2 weeks ago

Fitzgerald's Town

enjoyed a variety of

enjoyed a variety of amusements including a panorama of the Russo-Turkish war and as usual the police had little to do except enjoy the occasion by “flirting with the female portion of the rural population”. Despite a general optimism there were misgivings when the show of 1878 attracted only a few entries, as was the case also for the Ellesmere show, and it was decided to discuss amalgamation with the Ellesmere Agricultural and Pastoral Association, a view supported by the New Zealand Country Journal 1 January 1879. In November 1878 29 the Ellesmere Association discussed the matter following an approach from Lincoln and resolved to raise the matter of amalgamation with members after both organisations had met to formulate a basis for union. A Lincoln delegation of three was unable to attend the proposed meeting and so the matter lapsed. At their AGM 30 in March 1879 the Ellesmere Association resolved that “the Ellesmere exhibition for the year 1879, be held, as heretofore, on the Leeston show ground, and that as the show is open to all comers, the special attention of the Lincoln Association be invited to seek open competition”. There appeared to have been no desire to amalgamate and this was obvious when one Ellesmere member commented, with some truth, that Ellesmere interests were not necessarily identical with those of their Lincoln neighbours. There were no further efforts by the Lincoln Association to pursue the matter regarding co-operation or amalgamation with Ellesmere. There are several reasons for the end of this era of activity in Lincoln. First, the opening of the railway and the continued improvement of roads encouraged local farmers to focus on Christchurch as the logical centre for sales and shows. The hope that the show would flourish because of the railway was misplaced and in fact resulted in the opposite outcome. Second, Lincoln Agricultural College was already established and farmers probably saw this as the future source of information on farming practice as suggested by Mr Peryman only a few years earlier. Third, by 1877 the Provincial system had been dismantled and some functions of the Road Boards had been taken over by the recently established Selwyn County Council. All these changes doubtless had their impact on the district and must have encouraged a wider outlook than that engendered by the previous system of administration. 52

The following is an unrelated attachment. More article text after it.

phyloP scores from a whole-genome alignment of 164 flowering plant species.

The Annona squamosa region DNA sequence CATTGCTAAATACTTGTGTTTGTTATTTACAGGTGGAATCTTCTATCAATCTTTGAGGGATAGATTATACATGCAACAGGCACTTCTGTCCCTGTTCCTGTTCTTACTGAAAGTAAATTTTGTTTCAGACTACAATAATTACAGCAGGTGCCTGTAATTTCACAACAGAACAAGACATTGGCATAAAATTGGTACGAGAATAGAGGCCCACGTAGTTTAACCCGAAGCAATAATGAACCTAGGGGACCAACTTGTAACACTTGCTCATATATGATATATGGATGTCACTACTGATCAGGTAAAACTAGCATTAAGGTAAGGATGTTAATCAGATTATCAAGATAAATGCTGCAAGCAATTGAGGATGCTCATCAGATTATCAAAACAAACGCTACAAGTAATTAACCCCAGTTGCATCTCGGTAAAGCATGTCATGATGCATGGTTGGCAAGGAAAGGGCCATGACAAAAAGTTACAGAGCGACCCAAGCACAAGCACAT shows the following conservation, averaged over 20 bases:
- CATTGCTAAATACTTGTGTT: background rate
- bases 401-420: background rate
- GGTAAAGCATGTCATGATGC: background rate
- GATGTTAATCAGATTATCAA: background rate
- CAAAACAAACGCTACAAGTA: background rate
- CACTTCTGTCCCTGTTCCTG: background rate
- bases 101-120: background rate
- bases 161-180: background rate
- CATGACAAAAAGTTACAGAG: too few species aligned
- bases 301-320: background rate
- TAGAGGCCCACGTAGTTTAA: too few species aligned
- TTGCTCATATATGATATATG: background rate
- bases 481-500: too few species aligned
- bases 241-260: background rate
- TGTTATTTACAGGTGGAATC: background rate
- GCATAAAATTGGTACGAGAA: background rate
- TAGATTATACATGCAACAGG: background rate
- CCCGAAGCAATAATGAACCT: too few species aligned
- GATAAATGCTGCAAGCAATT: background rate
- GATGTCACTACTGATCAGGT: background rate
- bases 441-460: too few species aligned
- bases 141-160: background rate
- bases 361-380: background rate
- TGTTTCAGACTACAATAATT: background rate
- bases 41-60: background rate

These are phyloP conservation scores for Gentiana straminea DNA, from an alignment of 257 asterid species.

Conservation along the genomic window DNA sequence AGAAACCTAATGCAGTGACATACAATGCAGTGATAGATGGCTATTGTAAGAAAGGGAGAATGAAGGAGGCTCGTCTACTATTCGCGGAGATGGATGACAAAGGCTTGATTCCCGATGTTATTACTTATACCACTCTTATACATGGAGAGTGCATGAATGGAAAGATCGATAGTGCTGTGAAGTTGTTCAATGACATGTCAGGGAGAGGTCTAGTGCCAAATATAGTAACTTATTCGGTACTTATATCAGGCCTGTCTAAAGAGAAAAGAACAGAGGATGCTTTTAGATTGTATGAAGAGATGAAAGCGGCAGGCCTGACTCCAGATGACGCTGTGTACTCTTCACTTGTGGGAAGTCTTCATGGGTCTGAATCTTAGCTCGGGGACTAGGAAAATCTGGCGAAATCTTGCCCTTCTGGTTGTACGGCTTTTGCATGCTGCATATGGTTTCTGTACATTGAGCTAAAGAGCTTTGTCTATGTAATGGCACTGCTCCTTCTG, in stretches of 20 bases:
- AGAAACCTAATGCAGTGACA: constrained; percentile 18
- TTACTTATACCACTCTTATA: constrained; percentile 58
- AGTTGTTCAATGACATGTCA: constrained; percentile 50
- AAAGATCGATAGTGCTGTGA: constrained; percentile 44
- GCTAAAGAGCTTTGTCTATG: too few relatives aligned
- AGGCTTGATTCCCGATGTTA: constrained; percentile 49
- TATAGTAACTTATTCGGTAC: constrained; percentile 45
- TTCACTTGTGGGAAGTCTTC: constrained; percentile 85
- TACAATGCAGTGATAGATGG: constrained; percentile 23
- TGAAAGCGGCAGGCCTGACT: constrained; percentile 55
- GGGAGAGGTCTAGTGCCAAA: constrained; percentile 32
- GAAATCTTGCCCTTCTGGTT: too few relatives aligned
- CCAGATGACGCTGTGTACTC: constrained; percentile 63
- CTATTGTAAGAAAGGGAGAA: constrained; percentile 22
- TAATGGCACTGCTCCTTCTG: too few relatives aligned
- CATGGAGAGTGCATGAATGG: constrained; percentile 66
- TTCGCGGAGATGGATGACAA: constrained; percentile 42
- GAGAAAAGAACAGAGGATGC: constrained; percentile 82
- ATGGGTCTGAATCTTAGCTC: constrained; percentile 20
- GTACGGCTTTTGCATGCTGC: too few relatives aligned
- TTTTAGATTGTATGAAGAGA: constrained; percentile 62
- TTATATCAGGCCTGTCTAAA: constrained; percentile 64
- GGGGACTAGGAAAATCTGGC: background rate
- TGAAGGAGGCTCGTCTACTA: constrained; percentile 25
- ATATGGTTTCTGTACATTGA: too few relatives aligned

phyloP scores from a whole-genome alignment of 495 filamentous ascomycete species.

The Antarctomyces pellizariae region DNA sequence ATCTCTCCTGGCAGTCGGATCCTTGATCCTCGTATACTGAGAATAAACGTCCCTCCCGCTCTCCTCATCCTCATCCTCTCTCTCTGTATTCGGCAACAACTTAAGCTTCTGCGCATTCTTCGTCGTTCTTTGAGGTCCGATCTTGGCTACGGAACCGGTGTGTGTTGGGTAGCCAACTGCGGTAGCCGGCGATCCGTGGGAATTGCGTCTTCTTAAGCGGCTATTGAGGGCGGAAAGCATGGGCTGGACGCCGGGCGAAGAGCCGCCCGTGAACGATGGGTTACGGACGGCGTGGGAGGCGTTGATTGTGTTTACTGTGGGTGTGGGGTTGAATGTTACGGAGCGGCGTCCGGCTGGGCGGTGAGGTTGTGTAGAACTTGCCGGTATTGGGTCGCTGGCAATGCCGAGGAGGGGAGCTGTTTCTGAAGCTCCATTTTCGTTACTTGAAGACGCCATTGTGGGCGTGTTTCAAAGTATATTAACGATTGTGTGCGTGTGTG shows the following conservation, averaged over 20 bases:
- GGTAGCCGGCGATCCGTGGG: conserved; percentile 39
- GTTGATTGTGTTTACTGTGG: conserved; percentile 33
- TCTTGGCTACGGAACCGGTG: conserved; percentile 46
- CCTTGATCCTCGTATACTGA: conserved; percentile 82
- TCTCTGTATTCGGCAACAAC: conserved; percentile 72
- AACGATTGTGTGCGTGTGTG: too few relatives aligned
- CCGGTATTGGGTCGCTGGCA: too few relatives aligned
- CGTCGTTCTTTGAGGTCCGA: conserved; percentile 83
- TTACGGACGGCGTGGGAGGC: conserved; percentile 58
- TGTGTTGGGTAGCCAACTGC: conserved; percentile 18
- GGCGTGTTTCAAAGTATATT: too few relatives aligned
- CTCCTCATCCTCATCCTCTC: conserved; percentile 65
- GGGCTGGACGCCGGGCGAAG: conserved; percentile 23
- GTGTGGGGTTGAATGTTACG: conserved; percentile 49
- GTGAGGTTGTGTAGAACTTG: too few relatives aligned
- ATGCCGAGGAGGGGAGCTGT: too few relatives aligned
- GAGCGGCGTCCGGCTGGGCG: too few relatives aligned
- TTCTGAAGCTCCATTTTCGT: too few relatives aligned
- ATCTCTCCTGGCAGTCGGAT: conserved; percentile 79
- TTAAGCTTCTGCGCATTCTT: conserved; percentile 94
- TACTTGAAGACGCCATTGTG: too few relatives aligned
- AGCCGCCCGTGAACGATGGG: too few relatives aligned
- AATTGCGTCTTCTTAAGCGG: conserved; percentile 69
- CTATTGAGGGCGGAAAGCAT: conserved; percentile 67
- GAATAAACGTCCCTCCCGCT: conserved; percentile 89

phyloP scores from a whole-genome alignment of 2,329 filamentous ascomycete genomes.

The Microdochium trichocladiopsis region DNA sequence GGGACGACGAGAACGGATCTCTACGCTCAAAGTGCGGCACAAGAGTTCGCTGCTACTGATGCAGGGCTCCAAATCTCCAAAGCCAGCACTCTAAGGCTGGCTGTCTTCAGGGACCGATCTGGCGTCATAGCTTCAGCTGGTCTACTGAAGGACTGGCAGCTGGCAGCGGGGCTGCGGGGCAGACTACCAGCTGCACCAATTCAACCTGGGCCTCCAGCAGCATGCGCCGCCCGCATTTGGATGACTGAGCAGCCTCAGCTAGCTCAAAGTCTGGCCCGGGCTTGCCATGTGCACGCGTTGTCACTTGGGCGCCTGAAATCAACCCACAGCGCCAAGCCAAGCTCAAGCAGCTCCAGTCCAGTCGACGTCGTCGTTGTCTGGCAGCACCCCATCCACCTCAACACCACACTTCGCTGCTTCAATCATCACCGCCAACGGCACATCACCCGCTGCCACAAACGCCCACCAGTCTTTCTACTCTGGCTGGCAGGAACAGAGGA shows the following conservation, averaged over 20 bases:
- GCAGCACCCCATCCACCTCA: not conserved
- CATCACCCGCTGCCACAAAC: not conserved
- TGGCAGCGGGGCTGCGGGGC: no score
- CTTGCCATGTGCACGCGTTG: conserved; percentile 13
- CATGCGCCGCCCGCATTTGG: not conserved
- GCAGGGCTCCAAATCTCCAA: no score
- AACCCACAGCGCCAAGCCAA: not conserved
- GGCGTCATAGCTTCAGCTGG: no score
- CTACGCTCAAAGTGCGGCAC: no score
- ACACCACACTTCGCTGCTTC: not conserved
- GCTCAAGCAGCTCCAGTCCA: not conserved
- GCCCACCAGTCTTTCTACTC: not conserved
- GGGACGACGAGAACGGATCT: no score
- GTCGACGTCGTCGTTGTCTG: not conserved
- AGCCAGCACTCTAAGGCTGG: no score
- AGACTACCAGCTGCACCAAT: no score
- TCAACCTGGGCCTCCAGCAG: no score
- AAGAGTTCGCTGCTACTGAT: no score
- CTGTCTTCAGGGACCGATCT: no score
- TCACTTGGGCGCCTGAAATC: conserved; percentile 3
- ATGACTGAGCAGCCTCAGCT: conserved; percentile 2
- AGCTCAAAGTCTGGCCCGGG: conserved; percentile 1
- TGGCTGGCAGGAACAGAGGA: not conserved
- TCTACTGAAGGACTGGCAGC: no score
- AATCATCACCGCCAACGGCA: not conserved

17. H. E. Peryman’s threshing mill Ploughing Competitions Ploughing matches were a feature of English rural life in the mid 19th century, and the Lyttelton Times 31 commented that they were sometimes organised to help a fellow ploughman who was unable to cope with his work. In these events competitors were expected to finish their allocated work, a rule that was never broken, so that work continued until the last furrow was turned. This may have been the tradition brought to the colony by the early English settlers, but here the purpose of ploughing competitions was to maintain or to raise standards, to test and to encourage the use of new implements, and to provide an opportunity for the rural community to socialise. The first ploughing match to take place in Canterbury was on Boag’s farm near Fendalltown (Fendalton) in 1854 and other matches followed, including one near Lake Ellesmere in 1859, one at Woodend in 1861, and one at Templeton in 1865. The first match 32 to be held in the Lincoln and 53

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